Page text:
In the laundry, Vera tries to fulfill her duty by just asking Franky, woman-to-woman, if she was smuggling in drugs. Franky tries to pin the whole operation (not just the Pink Dragon) on Fletch, which seems true to Vera since she’s seen him carrying a mysterious white powder lately. In the cafeteria, Maxine finally shares her backstory with Bea.
Her boyfriend paid for her gender reassignment surgeries and said he would love the new her just like the old one. But then she awoke one night to him cutting off her hair, and stabbed him in a haze of panic and confusion. I have a couple of feelings about this. One of which is: thank god that awful wig has finally been explained. It also more generally explains Maxine’s preoccupation with her hair. But also, one of the ways this season suffers in comparison to season one is the lack of flashbacks. They offered a welcome break from the mood and palette of prison life and deepened our understanding and empathy with the women. And I would prefer to see Maxine’s story, rather than just hearing about it.
At any rate, right at that moment, one of the other prisoners starts bleeding profusely. Apparently she is a hemophiliac/possibly European royalty. Maxine and Will both rush to her aid, getting blood on them in the process. They are all rushed to Rose (at last our hot doctor has a name!) in medical to make sure the blood didn’t contaminate them. The whole scene is an excuse for the audience to see Will topless and for Maxine to make off with his discarded clothes. She proceeds to dye his shirt red, for Secret Purposes.
Meanwhile, Vera acts on Franky’s word and orders a search of Fletch’s locker. They do indeed find a white substance, but it turns out to be just protein powder (a substance only slightly less likely than cocaine to turn someone into a complete dick). That night, Vera further unravels when she gets the bad news about Fletch’s protein powders and Joan expresses her severe disappointment in her. As if things couldn’t get any worse, her mom starts screaming like the kid from The Exorcist. I actually applaud Wentworth for showing the ugly side of palliative care, and the extreme toll it takes on the adult children acting as caregivers. And then, as the cherry on top of this shit cake, Vera goes to apologize to Fletch and finds him shacked up with the blonde guard, whose name I have finally learned is Ms. Miles.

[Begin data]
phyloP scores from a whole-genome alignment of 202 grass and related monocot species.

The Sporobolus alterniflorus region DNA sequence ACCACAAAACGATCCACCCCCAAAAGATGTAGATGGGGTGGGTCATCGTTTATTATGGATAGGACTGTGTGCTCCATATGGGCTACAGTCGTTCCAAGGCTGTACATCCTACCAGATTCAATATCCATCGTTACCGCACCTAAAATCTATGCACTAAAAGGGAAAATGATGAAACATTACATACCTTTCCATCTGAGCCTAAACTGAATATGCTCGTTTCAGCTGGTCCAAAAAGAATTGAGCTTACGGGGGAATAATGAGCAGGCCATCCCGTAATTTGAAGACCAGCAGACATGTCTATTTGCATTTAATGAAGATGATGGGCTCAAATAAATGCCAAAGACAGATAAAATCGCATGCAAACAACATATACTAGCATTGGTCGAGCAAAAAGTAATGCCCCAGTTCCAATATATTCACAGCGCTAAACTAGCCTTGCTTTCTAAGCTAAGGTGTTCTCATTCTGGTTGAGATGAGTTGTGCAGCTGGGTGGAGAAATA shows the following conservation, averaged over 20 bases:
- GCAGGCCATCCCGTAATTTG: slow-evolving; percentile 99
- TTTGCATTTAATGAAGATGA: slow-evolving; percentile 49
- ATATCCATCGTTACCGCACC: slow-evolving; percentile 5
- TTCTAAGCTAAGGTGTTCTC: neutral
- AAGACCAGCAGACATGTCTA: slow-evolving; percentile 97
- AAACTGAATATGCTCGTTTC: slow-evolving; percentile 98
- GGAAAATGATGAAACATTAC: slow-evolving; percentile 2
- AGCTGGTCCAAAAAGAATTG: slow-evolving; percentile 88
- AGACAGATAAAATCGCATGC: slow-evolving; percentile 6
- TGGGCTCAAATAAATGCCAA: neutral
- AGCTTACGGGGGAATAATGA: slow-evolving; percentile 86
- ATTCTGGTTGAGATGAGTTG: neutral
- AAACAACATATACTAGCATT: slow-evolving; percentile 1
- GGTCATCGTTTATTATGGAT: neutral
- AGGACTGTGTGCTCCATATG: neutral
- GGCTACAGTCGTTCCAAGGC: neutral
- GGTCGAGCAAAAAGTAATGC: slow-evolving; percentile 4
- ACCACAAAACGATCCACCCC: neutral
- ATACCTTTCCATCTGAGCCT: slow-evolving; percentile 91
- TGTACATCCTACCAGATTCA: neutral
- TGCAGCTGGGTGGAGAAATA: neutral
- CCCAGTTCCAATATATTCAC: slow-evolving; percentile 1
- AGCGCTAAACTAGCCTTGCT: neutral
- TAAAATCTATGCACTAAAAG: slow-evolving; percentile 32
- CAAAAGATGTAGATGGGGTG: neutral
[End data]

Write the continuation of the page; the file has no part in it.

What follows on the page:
The next day, Bea visits the hemophiliac prisoner and hears about the miracle drug that stopped her bleeding. Bea becomes very interested in this medicine, which I bet she will obtain and fake her own suicide or something crazy like that. It turns out that Franky’s narcing on Fletch has some unintended consequences. He vows to go after her and she vows to go after him right back and neither of them realize that they should both being going after Joan, who wants them both ruined. Anyway, all this drama somehow leads to Vera lying in a pool of vinegar while Boomer screams “vinegar tits!” at her. It was a trap set for Fletch, but Vera was the one who fell in. IDK, the whole thing seems pretty stupid and childish.
Like so many plot points this season, it’s like the writers became so attached to the idea of Vera being pushed to the edge that they didn’t care how they got her there. To maximize her humiliation, Maxine then tells her to take some time off and tend to her mother.
While all this is going down, Maxine takes another visit from her boyfriend’s brother. But the whole thing is just a ruse so she can steal is visitors’ badge, don Will’s old uniform, and make a break for the door. The only one who spots her is Vera, who yells at Will to catch her just before she escapes.
The image of her running—looking just like a man except for the breasts—kind of plays on every stereotype about trans women being just men in disguise, eager to trick unsuspecting cis folks. They stick her in solitary and refuse to give her back her wig.
And, in case you ever doubted her, Franky Doyle has successfully solved the mystery of the pink heroine. She brings the evidence/accusation to Joan. Joan doesn’t even really bother to refute her claims, merely redirects them by asking Franky to puzzle over who told them where the drugs were stashed in the first place.
Here’s hoping that Franky will care more about that fact that the governor is a straight-up murder and less about the fact that Liz squealed.
Finally, in a twist we all saw coming, Vera gives her mom about a billion milligrams of morphine, killing her dead and ensuring that no one will ever call her “stinky pants” again. “Vinegar tits” is still fair play though.
See you next week.